Sexual misconduct investigations and hearings often present conflicting statements and vexing issues when examining questions of consent. Credibility assessments of the complainant and respondent, as well as third-party witnesses, can tilt the evidentiary scale in support of a finding of responsibility or non-responsibility, particularly under a preponderance of evidence standard. Increasingly, courts have held that due process is violated where a disciplinary proceeding did not provide an accused student with a meaningful opportunity to cross-examine a complainant or witnesses and test the credibility of statements supporting the accusations. In the absence of such cross-examination, courts have found deprivations of a respondent’s constitutionally protected interests, as sexual misconduct findings and adjudications can impose immediate and lasting impacts on an accused student’s education and career.
Last year, in a widely discussed ruling in Doe v. University of Cincinnati, 872 F.3d 393 (6th Cir. 2017), the United States Court of Appeals for the Sixth Circuit held that when credibility is at issue in a sexual misconduct disciplinary proceeding, the Due Process Clause of the United States Constitution mandates that a public university must provide accused students with the opportunity to conduct cross-examination. On September 7, 2018, the Sixth Circuit applied and emphasized its precedent to hold that if a public university must choose between competing narratives to resolve a case, the university must give the accused student or his/her representative an opportunity to cross-examine the accuser and adverse witnesses in the presence of a neutral fact-finder. The ruling in Doe v. Baum, et al., No. 17-2213 (6th Cir. 9/7/18), is an impactful decision not only from a constitutional due process perspective, but also regarding whether Title IX’s mandates have been met to effectuate a gender neutral determination that can withstand a legal challenge on erroneous outcome grounds.
John Doe and Jane Roe, students at the University of Michigan, met at a party hosted at Doe’s fraternity, where they drank, danced and eventually had sex. Two days later, Roe filed a sexual misconduct complaint against Doe with the university claiming that she was too drunk to consent. The university launched an investigation, which spanned three months during which the investigator collected evidence and interviewed Roe, Doe and twenty-three other witnesses. None of the third-party witnesses observed the actual incident. The male witnesses corroborated Doe’s story regarding the evening at issue, while all of the female students corroborated Roe’s. The investigator concluded that the evidence supporting a finding of sexual misconduct was not more convincing than the evidence opposing it. Because the evidence did not tip one way or the other, the investigator determined that the university should rule in Doe’s favor and close the case.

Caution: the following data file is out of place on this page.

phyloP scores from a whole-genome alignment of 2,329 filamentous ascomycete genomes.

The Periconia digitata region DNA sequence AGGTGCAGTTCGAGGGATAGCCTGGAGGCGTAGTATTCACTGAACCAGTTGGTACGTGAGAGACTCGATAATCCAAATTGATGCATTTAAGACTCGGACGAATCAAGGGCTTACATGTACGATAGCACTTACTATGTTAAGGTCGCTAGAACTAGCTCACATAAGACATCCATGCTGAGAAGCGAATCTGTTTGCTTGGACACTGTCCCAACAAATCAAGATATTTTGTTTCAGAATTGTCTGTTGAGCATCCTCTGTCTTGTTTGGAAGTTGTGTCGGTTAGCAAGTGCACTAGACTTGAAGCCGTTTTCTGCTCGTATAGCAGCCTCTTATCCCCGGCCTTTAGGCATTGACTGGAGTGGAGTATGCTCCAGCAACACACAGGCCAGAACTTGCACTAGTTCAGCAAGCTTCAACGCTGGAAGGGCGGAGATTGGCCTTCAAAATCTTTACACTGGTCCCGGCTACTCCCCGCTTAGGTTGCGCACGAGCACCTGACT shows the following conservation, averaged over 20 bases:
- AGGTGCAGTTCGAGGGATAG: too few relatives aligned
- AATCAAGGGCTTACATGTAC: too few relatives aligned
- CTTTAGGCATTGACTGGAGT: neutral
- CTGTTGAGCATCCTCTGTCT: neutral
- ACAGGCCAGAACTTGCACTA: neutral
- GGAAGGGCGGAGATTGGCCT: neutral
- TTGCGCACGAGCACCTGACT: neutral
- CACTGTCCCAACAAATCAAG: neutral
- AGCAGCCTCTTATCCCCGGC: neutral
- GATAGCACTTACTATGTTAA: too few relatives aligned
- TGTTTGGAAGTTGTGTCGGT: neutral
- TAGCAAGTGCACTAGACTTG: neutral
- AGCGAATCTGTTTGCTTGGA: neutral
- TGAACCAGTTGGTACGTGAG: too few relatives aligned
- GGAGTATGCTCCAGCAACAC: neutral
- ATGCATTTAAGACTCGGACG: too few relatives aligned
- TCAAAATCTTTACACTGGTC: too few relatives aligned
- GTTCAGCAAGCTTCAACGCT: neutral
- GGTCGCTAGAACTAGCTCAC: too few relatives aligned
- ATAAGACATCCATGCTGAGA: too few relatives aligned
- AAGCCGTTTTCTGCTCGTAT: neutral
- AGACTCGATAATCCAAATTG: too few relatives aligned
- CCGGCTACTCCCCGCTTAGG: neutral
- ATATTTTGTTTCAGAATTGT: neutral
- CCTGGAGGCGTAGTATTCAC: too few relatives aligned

Roe appealed the investigator’s conclusion, and the case proceeded to the university’s Appeals Board, and a three-member panel reviewed the investigator’s report in two closed sessions (without considering new evidence or interviewing any students). The Board reversed, finding Roe’s description of events “more credible” than Doe’s and Roe’s witnesses to be more persuasive. As the disciplinary case moved to the sanction phase, Doe agreed to withdraw from the university when he was 13.5 credits short of graduating.
Doe filed suit claiming that the university’s disciplinary proceedings violated the Due Process Clause and Title IX. The university moved to dismiss Doe’s complaint, which a district court granted in full. Doe appealed the judgment to the Sixth Circuit, setting the stage for the important ruling addressed below. The Sixth Circuit reversed the lower court’s dismissal of Doe’s complaint, reviving and remanding the litigation for further proceedings at the trial court level.